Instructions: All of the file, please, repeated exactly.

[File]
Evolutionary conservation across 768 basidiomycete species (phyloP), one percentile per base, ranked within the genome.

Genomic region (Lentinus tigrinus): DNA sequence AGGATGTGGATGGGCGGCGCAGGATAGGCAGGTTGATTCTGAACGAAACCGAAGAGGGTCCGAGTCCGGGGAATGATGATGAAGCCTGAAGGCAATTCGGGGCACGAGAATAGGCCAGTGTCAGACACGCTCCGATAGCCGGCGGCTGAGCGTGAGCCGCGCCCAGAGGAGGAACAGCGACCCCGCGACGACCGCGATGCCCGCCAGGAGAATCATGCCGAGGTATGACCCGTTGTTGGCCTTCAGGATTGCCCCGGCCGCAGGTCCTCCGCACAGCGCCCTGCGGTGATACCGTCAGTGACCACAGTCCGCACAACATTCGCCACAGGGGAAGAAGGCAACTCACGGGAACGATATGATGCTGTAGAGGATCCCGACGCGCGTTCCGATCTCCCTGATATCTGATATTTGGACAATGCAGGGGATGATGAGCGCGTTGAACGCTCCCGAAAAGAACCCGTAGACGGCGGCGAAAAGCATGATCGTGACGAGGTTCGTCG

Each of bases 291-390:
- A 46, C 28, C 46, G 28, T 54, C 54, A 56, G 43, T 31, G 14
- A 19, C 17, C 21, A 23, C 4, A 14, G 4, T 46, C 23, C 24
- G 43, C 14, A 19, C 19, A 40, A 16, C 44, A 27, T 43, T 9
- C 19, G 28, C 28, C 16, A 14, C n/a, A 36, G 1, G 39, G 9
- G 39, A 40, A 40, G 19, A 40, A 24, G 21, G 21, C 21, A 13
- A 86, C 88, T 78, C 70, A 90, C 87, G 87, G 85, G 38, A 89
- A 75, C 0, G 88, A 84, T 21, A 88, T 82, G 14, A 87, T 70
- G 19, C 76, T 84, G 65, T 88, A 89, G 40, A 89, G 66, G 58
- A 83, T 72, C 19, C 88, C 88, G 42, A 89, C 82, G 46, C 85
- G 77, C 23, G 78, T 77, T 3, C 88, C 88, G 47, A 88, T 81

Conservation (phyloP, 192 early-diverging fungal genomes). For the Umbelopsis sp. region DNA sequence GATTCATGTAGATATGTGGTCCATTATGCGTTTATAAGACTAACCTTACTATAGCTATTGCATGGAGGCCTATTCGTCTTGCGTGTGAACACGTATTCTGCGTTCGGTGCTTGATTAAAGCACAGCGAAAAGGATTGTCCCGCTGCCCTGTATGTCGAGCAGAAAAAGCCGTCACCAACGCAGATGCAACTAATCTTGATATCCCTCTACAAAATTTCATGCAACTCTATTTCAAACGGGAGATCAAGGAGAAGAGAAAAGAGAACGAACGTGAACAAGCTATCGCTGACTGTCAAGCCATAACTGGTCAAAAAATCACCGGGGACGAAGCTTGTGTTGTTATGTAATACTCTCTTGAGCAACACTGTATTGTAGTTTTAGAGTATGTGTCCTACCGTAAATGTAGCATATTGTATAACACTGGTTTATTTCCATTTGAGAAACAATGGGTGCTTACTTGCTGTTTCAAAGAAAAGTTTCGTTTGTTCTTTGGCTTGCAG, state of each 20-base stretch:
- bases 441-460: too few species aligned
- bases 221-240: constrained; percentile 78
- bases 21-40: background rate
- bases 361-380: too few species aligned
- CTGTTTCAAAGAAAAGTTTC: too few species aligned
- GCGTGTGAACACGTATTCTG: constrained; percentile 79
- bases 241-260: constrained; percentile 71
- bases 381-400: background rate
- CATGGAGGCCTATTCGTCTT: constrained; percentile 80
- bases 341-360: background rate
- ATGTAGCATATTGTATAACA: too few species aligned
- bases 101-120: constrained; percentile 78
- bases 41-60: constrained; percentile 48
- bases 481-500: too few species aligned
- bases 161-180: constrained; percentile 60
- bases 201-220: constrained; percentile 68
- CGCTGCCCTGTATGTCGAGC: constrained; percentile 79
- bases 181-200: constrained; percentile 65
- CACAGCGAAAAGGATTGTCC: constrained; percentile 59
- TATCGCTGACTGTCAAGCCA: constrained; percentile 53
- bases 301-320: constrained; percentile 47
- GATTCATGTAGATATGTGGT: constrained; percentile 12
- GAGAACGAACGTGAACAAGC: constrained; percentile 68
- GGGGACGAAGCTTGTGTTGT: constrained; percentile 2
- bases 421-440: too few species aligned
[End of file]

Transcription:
Evolutionary conservation across 768 basidiomycete species (phyloP), one percentile per base, ranked within the genome.

Genomic region (Lentinus tigrinus): DNA sequence AGGATGTGGATGGGCGGCGCAGGATAGGCAGGTTGATTCTGAACGAAACCGAAGAGGGTCCGAGTCCGGGGAATGATGATGAAGCCTGAAGGCAATTCGGGGCACGAGAATAGGCCAGTGTCAGACACGCTCCGATAGCCGGCGGCTGAGCGTGAGCCGCGCCCAGAGGAGGAACAGCGACCCCGCGACGACCGCGATGCCCGCCAGGAGAATCATGCCGAGGTATGACCCGTTGTTGGCCTTCAGGATTGCCCCGGCCGCAGGTCCTCCGCACAGCGCCCTGCGGTGATACCGTCAGTGACCACAGTCCGCACAACATTCGCCACAGGGGAAGAAGGCAACTCACGGGAACGATATGATGCTGTAGAGGATCCCGACGCGCGTTCCGATCTCCCTGATATCTGATATTTGGACAATGCAGGGGATGATGAGCGCGTTGAACGCTCCCGAAAAGAACCCGTAGACGGCGGCGAAAAGCATGATCGTGACGAGGTTCGTCG

Each of bases 291-390:
- A 46, C 28, C 46, G 28, T 54, C 54, A 56, G 43, T 31, G 14
- A 19, C 17, C 21, A 23, C 4, A 14, G 4, T 46, C 23, C 24
- G 43, C 14, A 19, C 19, A 40, A 16, C 44, A 27, T 43, T 9
- C 19, G 28, C 28, C 16, A 14, C n/a, A 36, G 1, G 39, G 9
- G 39, A 40, A 40, G 19, A 40, A 24, G 21, G 21, C 21, A 13
- A 86, C 88, T 78, C 70, A 90, C 87, G 87, G 85, G 38, A 89
- A 75, C 0, G 88, A 84, T 21, A 88, T 82, G 14, A 87, T 70
- G 19, C 76, T 84, G 65, T 88, A 89, G 40, A 89, G 66, G 58
- A 83, T 72, C 19, C 88, C 88, G 42, A 89, C 82, G 46, C 85
- G 77, C 23, G 78, T 77, T 3, C 88, C 88, G 47, A 88, T 81

Conservation (phyloP, 192 early-diverging fungal genomes). For the Umbelopsis sp. region DNA sequence GATTCATGTAGATATGTGGTCCATTATGCGTTTATAAGACTAACCTTACTATAGCTATTGCATGGAGGCCTATTCGTCTTGCGTGTGAACACGTATTCTGCGTTCGGTGCTTGATTAAAGCACAGCGAAAAGGATTGTCCCGCTGCCCTGTATGTCGAGCAGAAAAAGCCGTCACCAACGCAGATGCAACTAATCTTGATATCCCTCTACAAAATTTCATGCAACTCTATTTCAAACGGGAGATCAAGGAGAAGAGAAAAGAGAACGAACGTGAACAAGCTATCGCTGACTGTCAAGCCATAACTGGTCAAAAAATCACCGGGGACGAAGCTTGTGTTGTTATGTAATACTCTCTTGAGCAACACTGTATTGTAGTTTTAGAGTATGTGTCCTACCGTAAATGTAGCATATTGTATAACACTGGTTTATTTCCATTTGAGAAACAATGGGTGCTTACTTGCTGTTTCAAAGAAAAGTTTCGTTTGTTCTTTGGCTTGCAG, state of each 20-base stretch:
- bases 441-460: too few species aligned
- bases 221-240: constrained; percentile 78
- bases 21-40: background rate
- bases 361-380: too few species aligned
- CTGTTTCAAAGAAAAGTTTC: too few species aligned
- GCGTGTGAACACGTATTCTG: constrained; percentile 79
- bases 241-260: constrained; percentile 71
- bases 381-400: background rate
- CATGGAGGCCTATTCGTCTT: constrained; percentile 80
- bases 341-360: background rate
- ATGTAGCATATTGTATAACA: too few species aligned
- bases 101-120: constrained; percentile 78
- bases 41-60: constrained; percentile 48
- bases 481-500: too few species aligned
- bases 161-180: constrained; percentile 60
- bases 201-220: constrained; percentile 68
- CGCTGCCCTGTATGTCGAGC: constrained; percentile 79
- bases 181-200: constrained; percentile 65
- CACAGCGAAAAGGATTGTCC: constrained; percentile 59
- TATCGCTGACTGTCAAGCCA: constrained; percentile 53
- bases 301-320: constrained; percentile 47
- GATTCATGTAGATATGTGGT: constrained; percentile 12
- GAGAACGAACGTGAACAAGC: constrained; percentile 68
- GGGGACGAAGCTTGTGTTGT: constrained; percentile 2
- bases 421-440: too few species aligned